February is Children’s Dental Health Month
Promoting healthy oral hygiene habits in early childhood prevents oral conditions and diseases later in life.
Prevention should start in infancy as plaque can form on the surface of the gums. Always clean your infant’s gums, tongue and cheek after every meal. Use a damp, “warm” washcloth and gently swab the inside of the gums to remove any left-over food. This practice will also stimulate the gums.
Don’t give your baby a bottle filled with sugary milk or juice at naptime or anytime for that matter. This will only promote baby bottle syndrome – a form of tooth decay and severe childhood caries. Replace the juice with a healthier alternative such as water.
When a tooth starts to erupt through the gums, use an extra soft bristle toothbrush. A small amount of toothpaste can be used but it’s not necessary until 2 years of age. Begin to use a fluoride toothpaste and teach the child proper brushing techniques at least three times a day. This ritual will prevent the formation of dental plaque and many other oral dental diseases.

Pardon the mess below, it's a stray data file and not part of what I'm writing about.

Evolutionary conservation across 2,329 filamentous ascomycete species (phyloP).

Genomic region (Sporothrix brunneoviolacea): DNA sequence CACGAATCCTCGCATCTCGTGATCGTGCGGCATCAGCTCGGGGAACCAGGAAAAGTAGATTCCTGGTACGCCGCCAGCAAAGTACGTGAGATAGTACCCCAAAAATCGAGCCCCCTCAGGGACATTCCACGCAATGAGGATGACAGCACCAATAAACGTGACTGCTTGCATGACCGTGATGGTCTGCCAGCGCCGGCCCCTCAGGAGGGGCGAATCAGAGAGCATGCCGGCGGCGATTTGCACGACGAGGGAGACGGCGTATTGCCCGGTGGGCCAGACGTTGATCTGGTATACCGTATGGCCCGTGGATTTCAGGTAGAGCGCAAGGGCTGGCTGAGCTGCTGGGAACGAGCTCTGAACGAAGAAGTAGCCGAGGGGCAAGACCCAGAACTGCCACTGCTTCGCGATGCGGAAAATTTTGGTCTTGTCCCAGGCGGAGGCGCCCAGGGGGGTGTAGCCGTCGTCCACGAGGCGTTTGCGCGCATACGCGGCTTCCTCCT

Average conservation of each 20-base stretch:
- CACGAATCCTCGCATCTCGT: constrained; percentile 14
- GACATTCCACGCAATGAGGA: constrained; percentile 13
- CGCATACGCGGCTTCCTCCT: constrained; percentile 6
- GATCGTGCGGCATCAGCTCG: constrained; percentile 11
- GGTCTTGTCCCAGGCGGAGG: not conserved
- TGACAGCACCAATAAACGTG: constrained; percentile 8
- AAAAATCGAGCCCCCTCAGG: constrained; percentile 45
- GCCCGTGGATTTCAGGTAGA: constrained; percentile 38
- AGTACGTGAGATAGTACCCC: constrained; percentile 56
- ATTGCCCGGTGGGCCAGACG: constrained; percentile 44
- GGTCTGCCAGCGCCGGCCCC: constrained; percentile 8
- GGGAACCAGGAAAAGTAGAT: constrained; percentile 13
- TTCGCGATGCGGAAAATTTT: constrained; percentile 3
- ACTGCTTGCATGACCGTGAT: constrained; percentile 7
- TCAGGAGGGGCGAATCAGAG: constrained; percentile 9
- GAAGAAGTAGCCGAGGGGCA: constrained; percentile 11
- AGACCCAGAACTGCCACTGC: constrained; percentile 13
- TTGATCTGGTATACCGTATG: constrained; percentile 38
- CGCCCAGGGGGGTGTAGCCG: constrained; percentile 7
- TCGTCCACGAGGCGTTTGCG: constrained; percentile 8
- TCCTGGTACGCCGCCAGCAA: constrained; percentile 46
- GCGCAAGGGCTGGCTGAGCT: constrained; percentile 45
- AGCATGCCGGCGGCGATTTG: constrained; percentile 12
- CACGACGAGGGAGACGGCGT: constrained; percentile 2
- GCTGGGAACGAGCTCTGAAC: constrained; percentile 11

The American Dental Association recommends the first visit to the dentist should be approximately at 1 year of age. Often times dental problems can start early so the sooner the better. The dentist will suggest preventative care recommendations and suggest that you schedule visits in 6-month intervals.
Remember, children learn by example so make sure you’re setting one. Not only will they learn good oral hygiene but they’ll also learn self esteem that will last a lifetime.